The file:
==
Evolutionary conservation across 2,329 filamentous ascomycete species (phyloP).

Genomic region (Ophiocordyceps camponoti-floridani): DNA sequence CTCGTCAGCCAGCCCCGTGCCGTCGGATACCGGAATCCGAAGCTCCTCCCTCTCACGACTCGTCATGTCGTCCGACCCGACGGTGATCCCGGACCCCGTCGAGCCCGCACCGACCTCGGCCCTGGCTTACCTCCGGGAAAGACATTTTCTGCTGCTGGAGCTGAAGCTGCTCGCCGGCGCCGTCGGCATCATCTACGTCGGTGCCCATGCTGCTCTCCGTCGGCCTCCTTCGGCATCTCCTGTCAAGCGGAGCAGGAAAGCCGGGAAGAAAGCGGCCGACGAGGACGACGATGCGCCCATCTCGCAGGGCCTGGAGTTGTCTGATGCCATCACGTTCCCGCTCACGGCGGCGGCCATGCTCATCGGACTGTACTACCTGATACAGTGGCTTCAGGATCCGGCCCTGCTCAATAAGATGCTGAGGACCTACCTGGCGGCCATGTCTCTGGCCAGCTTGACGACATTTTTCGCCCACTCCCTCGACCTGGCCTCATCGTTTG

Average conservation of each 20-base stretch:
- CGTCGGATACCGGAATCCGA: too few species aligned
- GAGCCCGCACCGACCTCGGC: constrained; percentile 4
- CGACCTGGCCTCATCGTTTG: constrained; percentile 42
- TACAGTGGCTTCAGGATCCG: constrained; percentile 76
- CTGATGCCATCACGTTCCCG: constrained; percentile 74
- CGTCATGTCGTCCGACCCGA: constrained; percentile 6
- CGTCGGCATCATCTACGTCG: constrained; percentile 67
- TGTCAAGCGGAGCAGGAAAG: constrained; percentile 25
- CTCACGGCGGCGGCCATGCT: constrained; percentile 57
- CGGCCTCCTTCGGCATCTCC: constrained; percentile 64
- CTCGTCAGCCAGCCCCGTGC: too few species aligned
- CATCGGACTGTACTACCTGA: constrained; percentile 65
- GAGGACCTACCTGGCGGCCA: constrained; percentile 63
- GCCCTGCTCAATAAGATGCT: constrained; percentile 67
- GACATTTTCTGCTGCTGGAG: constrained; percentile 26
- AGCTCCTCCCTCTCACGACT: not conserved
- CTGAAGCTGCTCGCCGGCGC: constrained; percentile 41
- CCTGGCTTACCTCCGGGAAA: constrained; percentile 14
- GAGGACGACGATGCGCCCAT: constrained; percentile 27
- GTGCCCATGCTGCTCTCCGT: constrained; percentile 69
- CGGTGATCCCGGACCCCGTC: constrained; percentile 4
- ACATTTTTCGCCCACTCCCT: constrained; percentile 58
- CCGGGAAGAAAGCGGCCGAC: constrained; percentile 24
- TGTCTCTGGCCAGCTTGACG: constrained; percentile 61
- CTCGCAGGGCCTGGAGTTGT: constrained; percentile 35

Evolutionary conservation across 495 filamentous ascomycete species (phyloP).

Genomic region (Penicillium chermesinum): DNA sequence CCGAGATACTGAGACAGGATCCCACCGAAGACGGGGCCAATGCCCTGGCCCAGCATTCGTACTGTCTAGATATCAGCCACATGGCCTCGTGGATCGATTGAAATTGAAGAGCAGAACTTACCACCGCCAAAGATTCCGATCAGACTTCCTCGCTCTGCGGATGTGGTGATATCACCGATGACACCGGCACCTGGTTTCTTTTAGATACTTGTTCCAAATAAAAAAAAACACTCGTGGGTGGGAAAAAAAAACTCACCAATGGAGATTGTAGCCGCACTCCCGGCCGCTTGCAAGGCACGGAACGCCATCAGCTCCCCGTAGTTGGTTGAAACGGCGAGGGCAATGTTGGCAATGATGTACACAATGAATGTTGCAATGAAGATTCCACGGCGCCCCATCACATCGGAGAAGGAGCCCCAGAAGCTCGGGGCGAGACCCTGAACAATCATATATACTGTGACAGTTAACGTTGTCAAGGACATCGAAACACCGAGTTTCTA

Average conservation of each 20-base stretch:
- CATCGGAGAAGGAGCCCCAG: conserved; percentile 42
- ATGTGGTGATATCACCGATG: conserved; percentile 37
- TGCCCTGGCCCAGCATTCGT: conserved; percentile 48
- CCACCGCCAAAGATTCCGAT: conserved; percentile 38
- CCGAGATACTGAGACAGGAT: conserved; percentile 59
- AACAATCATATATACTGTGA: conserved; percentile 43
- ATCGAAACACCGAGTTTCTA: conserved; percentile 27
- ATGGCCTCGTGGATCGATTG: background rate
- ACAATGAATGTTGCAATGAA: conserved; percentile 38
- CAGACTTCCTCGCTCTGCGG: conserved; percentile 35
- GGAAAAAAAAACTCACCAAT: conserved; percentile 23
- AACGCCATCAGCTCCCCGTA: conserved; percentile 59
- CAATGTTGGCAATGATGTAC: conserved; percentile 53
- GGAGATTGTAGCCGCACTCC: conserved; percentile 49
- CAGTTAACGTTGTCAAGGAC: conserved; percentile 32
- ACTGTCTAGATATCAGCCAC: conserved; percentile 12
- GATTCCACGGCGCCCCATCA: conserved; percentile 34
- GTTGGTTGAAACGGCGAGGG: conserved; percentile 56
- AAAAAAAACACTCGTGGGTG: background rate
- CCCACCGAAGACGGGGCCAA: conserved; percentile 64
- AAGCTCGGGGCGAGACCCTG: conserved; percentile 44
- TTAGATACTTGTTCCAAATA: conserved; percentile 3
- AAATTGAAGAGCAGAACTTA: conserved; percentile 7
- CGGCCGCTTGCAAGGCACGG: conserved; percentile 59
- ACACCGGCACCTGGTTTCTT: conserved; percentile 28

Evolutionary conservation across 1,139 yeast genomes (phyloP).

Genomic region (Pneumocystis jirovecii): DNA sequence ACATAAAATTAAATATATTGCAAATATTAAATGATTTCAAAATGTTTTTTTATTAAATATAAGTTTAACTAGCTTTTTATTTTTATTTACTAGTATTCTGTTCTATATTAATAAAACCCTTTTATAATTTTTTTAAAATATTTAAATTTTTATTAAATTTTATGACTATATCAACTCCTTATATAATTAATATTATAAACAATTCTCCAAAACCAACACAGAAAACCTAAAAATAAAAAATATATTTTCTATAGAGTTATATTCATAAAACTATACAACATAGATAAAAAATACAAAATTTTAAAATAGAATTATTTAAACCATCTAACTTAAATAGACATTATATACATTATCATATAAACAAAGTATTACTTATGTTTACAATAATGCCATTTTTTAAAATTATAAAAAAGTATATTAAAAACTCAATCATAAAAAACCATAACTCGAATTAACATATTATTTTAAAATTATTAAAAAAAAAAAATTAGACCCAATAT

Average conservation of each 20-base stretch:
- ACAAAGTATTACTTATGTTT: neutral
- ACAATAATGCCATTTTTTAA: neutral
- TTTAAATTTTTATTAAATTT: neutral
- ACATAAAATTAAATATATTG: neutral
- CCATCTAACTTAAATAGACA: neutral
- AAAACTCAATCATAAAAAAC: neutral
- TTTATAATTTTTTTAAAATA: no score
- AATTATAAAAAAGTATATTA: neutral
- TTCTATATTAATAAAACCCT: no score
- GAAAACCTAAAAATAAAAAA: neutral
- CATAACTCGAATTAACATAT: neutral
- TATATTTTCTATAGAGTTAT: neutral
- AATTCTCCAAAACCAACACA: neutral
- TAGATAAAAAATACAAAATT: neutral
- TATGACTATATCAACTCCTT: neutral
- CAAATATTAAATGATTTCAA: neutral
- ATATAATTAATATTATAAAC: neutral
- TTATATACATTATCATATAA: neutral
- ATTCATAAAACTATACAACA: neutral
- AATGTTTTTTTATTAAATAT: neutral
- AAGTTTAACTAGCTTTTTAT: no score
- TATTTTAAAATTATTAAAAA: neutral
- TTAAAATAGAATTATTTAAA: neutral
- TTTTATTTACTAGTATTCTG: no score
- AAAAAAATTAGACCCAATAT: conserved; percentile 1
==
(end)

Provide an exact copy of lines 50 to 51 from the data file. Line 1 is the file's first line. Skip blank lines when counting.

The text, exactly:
- AAAAAAAACACTCGTGGGTG: background rate
- CCCACCGAAGACGGGGCCAA: conserved; percentile 64